Several reviewers and commentators have raised questions regarding Némirovsky's attitude toward Jews, her generally negative depiction of Jews in her writing and her use of anti-semitic publications in advancing her career. A review of her work published in The New Republic states:
Némirovsky was the very definition of a self-hating Jew. Does that sound too strong? Well, here is a Jewish writer who owed her success in France entre deux guerres in no small measure to her ability to pander to the forces of reaction, to the fascist right. Némirovsky's stories of corrupt Jews-- some of them even have hooked noses, no less!--appeared in right-wing periodicals and won her the friendship of her editors, many of whom held positions of power in extreme-right political circles. When the racial laws in 1940 and 1941 cut off her ability to publish, she turned to those connections to seek special favors for herself, and even went so far as to write a personal plea to Marshal Pétain.
The name "Auschwitz" actually refers to a complex series of camps and sub-camps in southwest Poland. The photos below are of the camp known as "Auschwitz-I." The camp was ordered constructed in 1940 by Heinrich Himmler, the chief architect of the extermination of the Jews and second in command of Nazi Germany. Thousands of people were murdered in Auschwitz-I, but this particular camp was not known as a "death camp." To be classified as a "death camp," murdering prisoners can be the ONLY function of the guards and workers. Auschwitz-I does not fit this criterion. This camp was also used for forced labor, medical experiments and other activities. The primary killing of Jews at the Auschwitz complex occurred at Auschwitz-II (also known as Auschwitz-Birkenau).
Irène Némirovsky was the daughter of a Jewish banker from Moscow, Léon Némirovsky. Her volatile and unhappy relationship with her mother became the heart of many of her novels.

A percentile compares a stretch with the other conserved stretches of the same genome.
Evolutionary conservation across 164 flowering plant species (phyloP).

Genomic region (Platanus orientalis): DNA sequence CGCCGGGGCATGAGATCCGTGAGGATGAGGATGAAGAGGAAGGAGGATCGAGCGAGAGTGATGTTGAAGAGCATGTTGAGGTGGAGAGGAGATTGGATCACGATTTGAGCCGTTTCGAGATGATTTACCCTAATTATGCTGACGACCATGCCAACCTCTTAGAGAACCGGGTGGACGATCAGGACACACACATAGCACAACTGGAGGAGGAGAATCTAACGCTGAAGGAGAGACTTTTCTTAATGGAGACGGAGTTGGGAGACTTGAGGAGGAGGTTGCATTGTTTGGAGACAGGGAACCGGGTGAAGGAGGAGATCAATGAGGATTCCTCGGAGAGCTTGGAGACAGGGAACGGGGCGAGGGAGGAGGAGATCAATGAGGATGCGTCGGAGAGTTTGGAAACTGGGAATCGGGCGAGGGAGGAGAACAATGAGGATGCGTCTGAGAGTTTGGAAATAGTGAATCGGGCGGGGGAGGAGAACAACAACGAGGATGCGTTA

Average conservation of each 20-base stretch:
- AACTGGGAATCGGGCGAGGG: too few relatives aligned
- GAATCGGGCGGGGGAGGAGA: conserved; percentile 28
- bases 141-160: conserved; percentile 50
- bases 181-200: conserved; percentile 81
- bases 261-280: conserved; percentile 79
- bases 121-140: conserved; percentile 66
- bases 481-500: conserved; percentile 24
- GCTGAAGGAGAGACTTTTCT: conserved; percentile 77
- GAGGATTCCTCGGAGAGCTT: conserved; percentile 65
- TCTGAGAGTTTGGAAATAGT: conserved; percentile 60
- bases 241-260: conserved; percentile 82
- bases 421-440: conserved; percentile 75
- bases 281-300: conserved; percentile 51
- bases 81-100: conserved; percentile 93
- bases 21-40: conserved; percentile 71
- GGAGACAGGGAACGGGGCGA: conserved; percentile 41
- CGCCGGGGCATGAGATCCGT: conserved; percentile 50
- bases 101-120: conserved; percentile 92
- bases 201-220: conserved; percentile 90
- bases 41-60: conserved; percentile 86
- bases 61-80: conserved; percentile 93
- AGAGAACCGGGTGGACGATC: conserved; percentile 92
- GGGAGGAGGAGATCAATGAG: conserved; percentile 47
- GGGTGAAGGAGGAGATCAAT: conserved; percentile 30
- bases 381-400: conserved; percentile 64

The Némirovsky family fled Moscow at the start of the Russian Revolution in 1917, spending a year in Finland in 1918 and then settling in Paris, France, where Irène attended the Sorbonne and started writing when she was 18 years old.
In 1926, Irène Némirovsky married Michel Epstein, a banker, and had two daughters: Denise, born in 1929; and Élisabeth, in 1937.
In 1929 she published David Golder, the story of a Jewish banker unable to please his troubled daughter, which was an immediate success, and was adapted to the big screen by Julien Duvivier in 1930, with Harry Baur as David Golder.
In 1930 her novel Le Bal, the story of a mistreated daughter and the revenge of a teenager, became a play and a movie.
The David Golder manuscript was sent by post to the Grasset publisher with a Poste restante address and signed Epstein. H. Muller, a reader for Grasset immediately tried to find the author but couldn't get hold of him/her. Grasset put an ad in the newspapers hoping to find the author, but the author was "busy": she was having her first child, Denise. When Irène finally showed up as the author of David Golder, the unverified story is that the publisher was surprised that such a young woman was able to write such a powerful book.
Although she was widely recognized as a major author, by Jewish authors like Joseph Kessel and anti-semitic authors like Robert Brasillach alike, French citizenship was denied to the Némirovskys in 1938.